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Toru Okamoto, Board Member of Japan History Council of New York, Digital Museum materials used in local schools

Mr. Toru Okamoto, Board Member of the Japan History Council of New York, recently promoted the use of the Digital Museum of Japanese History in New York among young students from the Japanese Children’s Society. Over the course of three classes during the month of October, 2022, students at the Society’s Port Washington school reviewed the Digital Museum’s special exhibit “Japanese Eyes on America: 150 Years Since the Iwakura Mission to the United States”.

The Japanese Children’s Society students engaged with the history of the Iwakura Mission and its two-year journey around the globe from 1871-1873.  They examined a variety of questions about the Iwakura Mission such as: “What sort of organization was the Mission and what was its purpose?” “During its time in New York, what activities did the Mission’s members engage in?” and “Why were elementary and junior-high-aged exchange students sent along with the Mission from Japan?”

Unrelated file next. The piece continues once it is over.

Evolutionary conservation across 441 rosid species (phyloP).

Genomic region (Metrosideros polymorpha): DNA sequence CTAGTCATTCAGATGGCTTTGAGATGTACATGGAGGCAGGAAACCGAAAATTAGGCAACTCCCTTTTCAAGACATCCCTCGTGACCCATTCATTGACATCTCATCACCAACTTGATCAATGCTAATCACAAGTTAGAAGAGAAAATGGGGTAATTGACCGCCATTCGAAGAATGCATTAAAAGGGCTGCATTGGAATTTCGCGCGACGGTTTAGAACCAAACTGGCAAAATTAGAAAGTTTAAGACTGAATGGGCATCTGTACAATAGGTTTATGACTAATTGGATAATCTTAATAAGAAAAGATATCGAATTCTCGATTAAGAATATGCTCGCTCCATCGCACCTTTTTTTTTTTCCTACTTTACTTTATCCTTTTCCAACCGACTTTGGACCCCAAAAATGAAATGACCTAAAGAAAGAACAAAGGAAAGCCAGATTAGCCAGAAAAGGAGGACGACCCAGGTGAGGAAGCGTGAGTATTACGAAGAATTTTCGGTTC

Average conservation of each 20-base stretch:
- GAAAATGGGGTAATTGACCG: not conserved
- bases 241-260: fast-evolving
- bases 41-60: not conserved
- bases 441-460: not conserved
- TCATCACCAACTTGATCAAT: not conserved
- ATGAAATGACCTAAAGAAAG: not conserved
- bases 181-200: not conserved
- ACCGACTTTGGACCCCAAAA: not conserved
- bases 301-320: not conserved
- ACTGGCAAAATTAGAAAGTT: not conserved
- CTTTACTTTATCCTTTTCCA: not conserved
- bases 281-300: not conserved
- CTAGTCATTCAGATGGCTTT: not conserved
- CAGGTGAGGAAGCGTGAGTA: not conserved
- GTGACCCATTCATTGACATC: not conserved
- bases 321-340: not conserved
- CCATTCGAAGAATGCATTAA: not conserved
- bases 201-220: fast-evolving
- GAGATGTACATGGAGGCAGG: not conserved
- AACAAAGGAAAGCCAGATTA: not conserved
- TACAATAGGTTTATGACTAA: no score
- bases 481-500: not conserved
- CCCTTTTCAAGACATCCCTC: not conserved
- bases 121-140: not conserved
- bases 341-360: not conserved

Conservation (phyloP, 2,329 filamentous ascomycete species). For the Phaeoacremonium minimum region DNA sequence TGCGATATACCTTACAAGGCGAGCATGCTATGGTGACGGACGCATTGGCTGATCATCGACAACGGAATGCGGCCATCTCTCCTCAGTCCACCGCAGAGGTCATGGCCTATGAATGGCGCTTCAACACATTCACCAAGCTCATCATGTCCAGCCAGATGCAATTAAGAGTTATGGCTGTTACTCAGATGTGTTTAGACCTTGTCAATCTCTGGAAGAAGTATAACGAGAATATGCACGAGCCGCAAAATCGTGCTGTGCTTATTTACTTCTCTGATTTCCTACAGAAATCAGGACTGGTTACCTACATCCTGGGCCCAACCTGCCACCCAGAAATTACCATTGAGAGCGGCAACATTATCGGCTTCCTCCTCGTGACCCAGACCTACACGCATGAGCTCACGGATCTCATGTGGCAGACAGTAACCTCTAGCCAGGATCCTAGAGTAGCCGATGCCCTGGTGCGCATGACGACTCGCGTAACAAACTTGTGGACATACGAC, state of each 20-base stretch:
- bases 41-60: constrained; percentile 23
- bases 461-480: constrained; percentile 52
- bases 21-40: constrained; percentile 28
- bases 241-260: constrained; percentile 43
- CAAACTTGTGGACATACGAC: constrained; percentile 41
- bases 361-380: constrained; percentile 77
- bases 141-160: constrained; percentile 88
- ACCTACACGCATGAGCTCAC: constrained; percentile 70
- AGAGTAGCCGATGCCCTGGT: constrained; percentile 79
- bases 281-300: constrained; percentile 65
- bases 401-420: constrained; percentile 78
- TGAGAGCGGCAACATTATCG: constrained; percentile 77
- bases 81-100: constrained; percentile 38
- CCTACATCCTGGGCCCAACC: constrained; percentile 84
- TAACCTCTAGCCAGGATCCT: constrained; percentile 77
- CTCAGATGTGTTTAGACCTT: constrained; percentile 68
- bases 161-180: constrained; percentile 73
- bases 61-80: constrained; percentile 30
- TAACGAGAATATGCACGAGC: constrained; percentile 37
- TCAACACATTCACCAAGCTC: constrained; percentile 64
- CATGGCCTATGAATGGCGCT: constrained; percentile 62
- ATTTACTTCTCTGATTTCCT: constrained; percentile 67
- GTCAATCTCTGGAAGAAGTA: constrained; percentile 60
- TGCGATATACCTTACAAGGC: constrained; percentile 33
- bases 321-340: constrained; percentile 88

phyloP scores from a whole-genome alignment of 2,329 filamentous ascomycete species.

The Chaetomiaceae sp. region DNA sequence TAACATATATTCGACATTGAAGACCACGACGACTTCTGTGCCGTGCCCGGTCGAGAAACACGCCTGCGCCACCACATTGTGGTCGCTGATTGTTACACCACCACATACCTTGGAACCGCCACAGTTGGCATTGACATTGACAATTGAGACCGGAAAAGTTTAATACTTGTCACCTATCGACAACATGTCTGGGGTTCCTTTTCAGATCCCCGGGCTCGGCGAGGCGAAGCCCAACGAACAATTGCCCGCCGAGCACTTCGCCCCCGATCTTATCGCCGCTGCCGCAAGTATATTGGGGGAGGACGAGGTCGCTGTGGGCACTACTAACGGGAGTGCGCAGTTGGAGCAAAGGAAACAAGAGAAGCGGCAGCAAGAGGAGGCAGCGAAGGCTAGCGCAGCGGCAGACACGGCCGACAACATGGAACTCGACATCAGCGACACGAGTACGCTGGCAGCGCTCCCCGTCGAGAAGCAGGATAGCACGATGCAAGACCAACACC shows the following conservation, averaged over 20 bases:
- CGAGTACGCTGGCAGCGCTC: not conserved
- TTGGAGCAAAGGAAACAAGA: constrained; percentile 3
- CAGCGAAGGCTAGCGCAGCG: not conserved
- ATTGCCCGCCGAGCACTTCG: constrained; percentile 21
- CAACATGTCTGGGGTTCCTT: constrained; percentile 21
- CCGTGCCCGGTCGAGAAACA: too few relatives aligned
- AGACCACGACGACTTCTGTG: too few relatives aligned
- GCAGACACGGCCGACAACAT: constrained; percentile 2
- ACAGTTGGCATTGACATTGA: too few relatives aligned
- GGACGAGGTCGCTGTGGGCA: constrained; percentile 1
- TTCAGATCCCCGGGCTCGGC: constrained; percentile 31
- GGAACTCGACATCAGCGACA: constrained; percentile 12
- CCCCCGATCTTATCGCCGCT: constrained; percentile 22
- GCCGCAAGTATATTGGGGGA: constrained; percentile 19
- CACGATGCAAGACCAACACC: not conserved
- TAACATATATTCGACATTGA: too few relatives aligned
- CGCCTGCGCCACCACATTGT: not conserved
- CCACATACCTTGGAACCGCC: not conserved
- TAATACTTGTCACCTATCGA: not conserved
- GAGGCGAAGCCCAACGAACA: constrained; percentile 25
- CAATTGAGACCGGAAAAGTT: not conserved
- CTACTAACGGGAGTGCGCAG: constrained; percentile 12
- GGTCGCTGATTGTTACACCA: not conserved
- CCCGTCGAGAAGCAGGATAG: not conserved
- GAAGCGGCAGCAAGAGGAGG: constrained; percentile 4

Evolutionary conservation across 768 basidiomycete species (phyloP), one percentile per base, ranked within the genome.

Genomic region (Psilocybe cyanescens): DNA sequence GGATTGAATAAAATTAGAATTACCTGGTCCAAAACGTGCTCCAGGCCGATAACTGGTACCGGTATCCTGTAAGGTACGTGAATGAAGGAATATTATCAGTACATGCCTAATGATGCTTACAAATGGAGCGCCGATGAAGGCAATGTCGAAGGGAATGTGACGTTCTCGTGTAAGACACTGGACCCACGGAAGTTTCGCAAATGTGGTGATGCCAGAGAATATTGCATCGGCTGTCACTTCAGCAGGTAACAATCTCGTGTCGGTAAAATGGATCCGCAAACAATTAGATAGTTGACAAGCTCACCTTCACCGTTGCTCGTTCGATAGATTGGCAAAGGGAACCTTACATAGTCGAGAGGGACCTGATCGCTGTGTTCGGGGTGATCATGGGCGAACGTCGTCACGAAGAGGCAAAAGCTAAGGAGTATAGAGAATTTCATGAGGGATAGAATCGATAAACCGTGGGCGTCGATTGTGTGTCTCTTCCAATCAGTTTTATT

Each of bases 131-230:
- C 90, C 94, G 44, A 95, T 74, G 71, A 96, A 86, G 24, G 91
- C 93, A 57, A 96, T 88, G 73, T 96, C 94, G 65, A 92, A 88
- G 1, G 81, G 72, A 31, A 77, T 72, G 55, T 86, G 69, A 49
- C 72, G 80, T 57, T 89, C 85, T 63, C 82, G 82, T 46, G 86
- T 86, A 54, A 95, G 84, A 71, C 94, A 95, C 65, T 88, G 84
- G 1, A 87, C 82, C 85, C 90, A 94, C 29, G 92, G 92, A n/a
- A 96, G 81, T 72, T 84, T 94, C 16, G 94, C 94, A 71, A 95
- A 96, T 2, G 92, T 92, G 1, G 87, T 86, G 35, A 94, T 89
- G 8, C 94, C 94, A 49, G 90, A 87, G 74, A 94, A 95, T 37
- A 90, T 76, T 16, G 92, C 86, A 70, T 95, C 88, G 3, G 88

In response to the lessons, one of the students reported that “It is hard to imagine in the present internet age, but I think that what the members of the Iwakura Mission did [traversing the globe] was an important and significant role for making Japan what it is today.” Several students took particular interest in the story of Umeko Tsuda, a young exchange student sent to the U.S. who later returned to Japan to establish her own English school, and who will soon be featured on a new currency note in Japan. “…I became interested in the foreign students and was impressed when I found that the youngest, Umeko, was only 6 years old when she came to live in the U.S. and lived here for over 10 years. I was even more surprised to learn that she will be on the new 5,000 yen bill,” exclaimed a student.

Staff members of the Japanese Children’s Society also commented:

  • “The children here are very interested in the past connections between New York and Japan. Our school is very grateful to have this museum here.”
  • “The photos from 150 years ago give the children a real sense of what it was like back then and motivate them to learn more.”
  • “I hope more children and adults will use and enjoy this museum.”

It is the hope of The Japan History Council of New York that Mr. Okamoto and others will continue to encourage schools to utilize the resources provided by the Digital Museum so that more students like these can learn about the rich, intertwined histories of New York and Japan.

Of the Iwakura Mission and the museum Mr. Okamoto remarked, “As a Japanese myself, I have a great deal of respect for those who were willing to cross the sea to see the world at a time when the internet and other means of communication were not so advanced. The history of the Japanese people should be passed down to future generations, and I hope that the Digital Museum will continue to play a role in this regard.”